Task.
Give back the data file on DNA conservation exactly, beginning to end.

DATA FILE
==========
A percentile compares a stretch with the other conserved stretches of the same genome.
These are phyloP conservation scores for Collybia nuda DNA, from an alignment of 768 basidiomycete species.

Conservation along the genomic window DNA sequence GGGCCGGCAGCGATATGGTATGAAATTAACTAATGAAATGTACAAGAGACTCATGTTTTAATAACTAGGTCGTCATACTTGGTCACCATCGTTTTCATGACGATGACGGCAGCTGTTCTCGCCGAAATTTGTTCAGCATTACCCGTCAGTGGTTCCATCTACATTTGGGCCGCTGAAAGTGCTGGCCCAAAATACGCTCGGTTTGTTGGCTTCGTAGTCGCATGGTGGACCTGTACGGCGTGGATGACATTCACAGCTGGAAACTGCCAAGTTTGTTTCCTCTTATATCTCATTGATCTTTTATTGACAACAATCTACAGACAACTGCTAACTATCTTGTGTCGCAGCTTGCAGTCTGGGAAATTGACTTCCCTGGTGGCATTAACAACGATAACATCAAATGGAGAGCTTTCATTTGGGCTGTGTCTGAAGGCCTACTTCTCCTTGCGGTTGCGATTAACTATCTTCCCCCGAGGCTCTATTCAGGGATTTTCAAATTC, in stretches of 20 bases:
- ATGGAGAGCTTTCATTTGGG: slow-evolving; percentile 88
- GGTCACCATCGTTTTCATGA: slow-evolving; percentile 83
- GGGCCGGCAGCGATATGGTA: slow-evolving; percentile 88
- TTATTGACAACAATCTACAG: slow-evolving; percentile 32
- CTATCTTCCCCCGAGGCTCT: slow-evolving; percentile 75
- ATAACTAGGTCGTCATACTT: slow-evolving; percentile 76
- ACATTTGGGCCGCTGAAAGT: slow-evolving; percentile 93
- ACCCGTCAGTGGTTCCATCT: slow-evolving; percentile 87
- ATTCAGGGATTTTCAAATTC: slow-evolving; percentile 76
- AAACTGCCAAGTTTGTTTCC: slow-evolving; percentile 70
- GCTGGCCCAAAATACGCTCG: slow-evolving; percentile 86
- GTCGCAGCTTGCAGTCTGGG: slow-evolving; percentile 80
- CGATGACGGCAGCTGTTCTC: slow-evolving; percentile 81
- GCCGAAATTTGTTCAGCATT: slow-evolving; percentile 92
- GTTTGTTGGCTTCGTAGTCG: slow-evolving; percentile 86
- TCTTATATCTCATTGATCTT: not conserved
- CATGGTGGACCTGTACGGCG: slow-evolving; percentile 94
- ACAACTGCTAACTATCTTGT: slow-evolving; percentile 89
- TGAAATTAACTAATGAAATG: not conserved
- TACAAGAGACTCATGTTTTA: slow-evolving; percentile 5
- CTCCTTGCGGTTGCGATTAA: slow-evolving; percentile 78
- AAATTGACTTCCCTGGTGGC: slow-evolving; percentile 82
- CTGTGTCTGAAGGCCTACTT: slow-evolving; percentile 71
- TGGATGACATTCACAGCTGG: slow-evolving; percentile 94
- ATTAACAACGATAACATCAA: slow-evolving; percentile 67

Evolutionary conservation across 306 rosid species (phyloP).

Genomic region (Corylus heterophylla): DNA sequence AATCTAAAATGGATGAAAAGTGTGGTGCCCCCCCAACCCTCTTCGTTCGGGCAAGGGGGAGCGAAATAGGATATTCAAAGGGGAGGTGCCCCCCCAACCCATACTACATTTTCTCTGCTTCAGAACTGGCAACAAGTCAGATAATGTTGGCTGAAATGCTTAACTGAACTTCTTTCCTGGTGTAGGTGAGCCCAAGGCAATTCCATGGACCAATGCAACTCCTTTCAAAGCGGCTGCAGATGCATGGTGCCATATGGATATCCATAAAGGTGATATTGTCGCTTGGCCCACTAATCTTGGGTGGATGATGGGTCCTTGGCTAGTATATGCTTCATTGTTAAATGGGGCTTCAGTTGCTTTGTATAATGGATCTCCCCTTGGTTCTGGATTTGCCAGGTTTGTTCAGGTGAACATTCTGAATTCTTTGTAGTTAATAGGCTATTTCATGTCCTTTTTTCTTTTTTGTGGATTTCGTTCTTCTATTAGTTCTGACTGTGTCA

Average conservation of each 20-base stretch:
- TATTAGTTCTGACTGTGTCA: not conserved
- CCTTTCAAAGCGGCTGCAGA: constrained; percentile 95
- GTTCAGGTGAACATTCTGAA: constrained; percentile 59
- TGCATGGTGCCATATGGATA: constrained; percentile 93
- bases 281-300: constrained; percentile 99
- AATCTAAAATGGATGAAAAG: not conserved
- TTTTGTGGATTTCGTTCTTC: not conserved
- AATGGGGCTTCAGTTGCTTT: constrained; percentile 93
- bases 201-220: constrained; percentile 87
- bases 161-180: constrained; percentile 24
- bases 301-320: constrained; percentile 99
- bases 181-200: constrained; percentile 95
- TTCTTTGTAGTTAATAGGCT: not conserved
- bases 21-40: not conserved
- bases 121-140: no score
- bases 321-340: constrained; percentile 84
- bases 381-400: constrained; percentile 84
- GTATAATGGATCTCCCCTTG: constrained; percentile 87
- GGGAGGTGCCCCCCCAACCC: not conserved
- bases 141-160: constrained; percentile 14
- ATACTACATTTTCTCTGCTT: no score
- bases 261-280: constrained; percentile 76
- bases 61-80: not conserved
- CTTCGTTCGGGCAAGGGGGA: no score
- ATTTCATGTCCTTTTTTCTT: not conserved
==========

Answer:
A percentile compares a stretch with the other conserved stretches of the same genome.
These are phyloP conservation scores for Collybia nuda DNA, from an alignment of 768 basidiomycete species.

Conservation along the genomic window DNA sequence GGGCCGGCAGCGATATGGTATGAAATTAACTAATGAAATGTACAAGAGACTCATGTTTTAATAACTAGGTCGTCATACTTGGTCACCATCGTTTTCATGACGATGACGGCAGCTGTTCTCGCCGAAATTTGTTCAGCATTACCCGTCAGTGGTTCCATCTACATTTGGGCCGCTGAAAGTGCTGGCCCAAAATACGCTCGGTTTGTTGGCTTCGTAGTCGCATGGTGGACCTGTACGGCGTGGATGACATTCACAGCTGGAAACTGCCAAGTTTGTTTCCTCTTATATCTCATTGATCTTTTATTGACAACAATCTACAGACAACTGCTAACTATCTTGTGTCGCAGCTTGCAGTCTGGGAAATTGACTTCCCTGGTGGCATTAACAACGATAACATCAAATGGAGAGCTTTCATTTGGGCTGTGTCTGAAGGCCTACTTCTCCTTGCGGTTGCGATTAACTATCTTCCCCCGAGGCTCTATTCAGGGATTTTCAAATTC, in stretches of 20 bases:
- ATGGAGAGCTTTCATTTGGG: slow-evolving; percentile 88
- GGTCACCATCGTTTTCATGA: slow-evolving; percentile 83
- GGGCCGGCAGCGATATGGTA: slow-evolving; percentile 88
- TTATTGACAACAATCTACAG: slow-evolving; percentile 32
- CTATCTTCCCCCGAGGCTCT: slow-evolving; percentile 75
- ATAACTAGGTCGTCATACTT: slow-evolving; percentile 76
- ACATTTGGGCCGCTGAAAGT: slow-evolving; percentile 93
- ACCCGTCAGTGGTTCCATCT: slow-evolving; percentile 87
- ATTCAGGGATTTTCAAATTC: slow-evolving; percentile 76
- AAACTGCCAAGTTTGTTTCC: slow-evolving; percentile 70
- GCTGGCCCAAAATACGCTCG: slow-evolving; percentile 86
- GTCGCAGCTTGCAGTCTGGG: slow-evolving; percentile 80
- CGATGACGGCAGCTGTTCTC: slow-evolving; percentile 81
- GCCGAAATTTGTTCAGCATT: slow-evolving; percentile 92
- GTTTGTTGGCTTCGTAGTCG: slow-evolving; percentile 86
- TCTTATATCTCATTGATCTT: not conserved
- CATGGTGGACCTGTACGGCG: slow-evolving; percentile 94
- ACAACTGCTAACTATCTTGT: slow-evolving; percentile 89
- TGAAATTAACTAATGAAATG: not conserved
- TACAAGAGACTCATGTTTTA: slow-evolving; percentile 5
- CTCCTTGCGGTTGCGATTAA: slow-evolving; percentile 78
- AAATTGACTTCCCTGGTGGC: slow-evolving; percentile 82
- CTGTGTCTGAAGGCCTACTT: slow-evolving; percentile 71
- TGGATGACATTCACAGCTGG: slow-evolving; percentile 94
- ATTAACAACGATAACATCAA: slow-evolving; percentile 67

Evolutionary conservation across 306 rosid species (phyloP).

Genomic region (Corylus heterophylla): DNA sequence AATCTAAAATGGATGAAAAGTGTGGTGCCCCCCCAACCCTCTTCGTTCGGGCAAGGGGGAGCGAAATAGGATATTCAAAGGGGAGGTGCCCCCCCAACCCATACTACATTTTCTCTGCTTCAGAACTGGCAACAAGTCAGATAATGTTGGCTGAAATGCTTAACTGAACTTCTTTCCTGGTGTAGGTGAGCCCAAGGCAATTCCATGGACCAATGCAACTCCTTTCAAAGCGGCTGCAGATGCATGGTGCCATATGGATATCCATAAAGGTGATATTGTCGCTTGGCCCACTAATCTTGGGTGGATGATGGGTCCTTGGCTAGTATATGCTTCATTGTTAAATGGGGCTTCAGTTGCTTTGTATAATGGATCTCCCCTTGGTTCTGGATTTGCCAGGTTTGTTCAGGTGAACATTCTGAATTCTTTGTAGTTAATAGGCTATTTCATGTCCTTTTTTCTTTTTTGTGGATTTCGTTCTTCTATTAGTTCTGACTGTGTCA

Average conservation of each 20-base stretch:
- TATTAGTTCTGACTGTGTCA: not conserved
- CCTTTCAAAGCGGCTGCAGA: constrained; percentile 95
- GTTCAGGTGAACATTCTGAA: constrained; percentile 59
- TGCATGGTGCCATATGGATA: constrained; percentile 93
- bases 281-300: constrained; percentile 99
- AATCTAAAATGGATGAAAAG: not conserved
- TTTTGTGGATTTCGTTCTTC: not conserved
- AATGGGGCTTCAGTTGCTTT: constrained; percentile 93
- bases 201-220: constrained; percentile 87
- bases 161-180: constrained; percentile 24
- bases 301-320: constrained; percentile 99
- bases 181-200: constrained; percentile 95
- TTCTTTGTAGTTAATAGGCT: not conserved
- bases 21-40: not conserved
- bases 121-140: no score
- bases 321-340: constrained; percentile 84
- bases 381-400: constrained; percentile 84
- GTATAATGGATCTCCCCTTG: constrained; percentile 87
- GGGAGGTGCCCCCCCAACCC: not conserved
- bases 141-160: constrained; percentile 14
- ATACTACATTTTCTCTGCTT: no score
- bases 261-280: constrained; percentile 76
- bases 61-80: not conserved
- CTTCGTTCGGGCAAGGGGGA: no score
- ATTTCATGTCCTTTTTTCTT: not conserved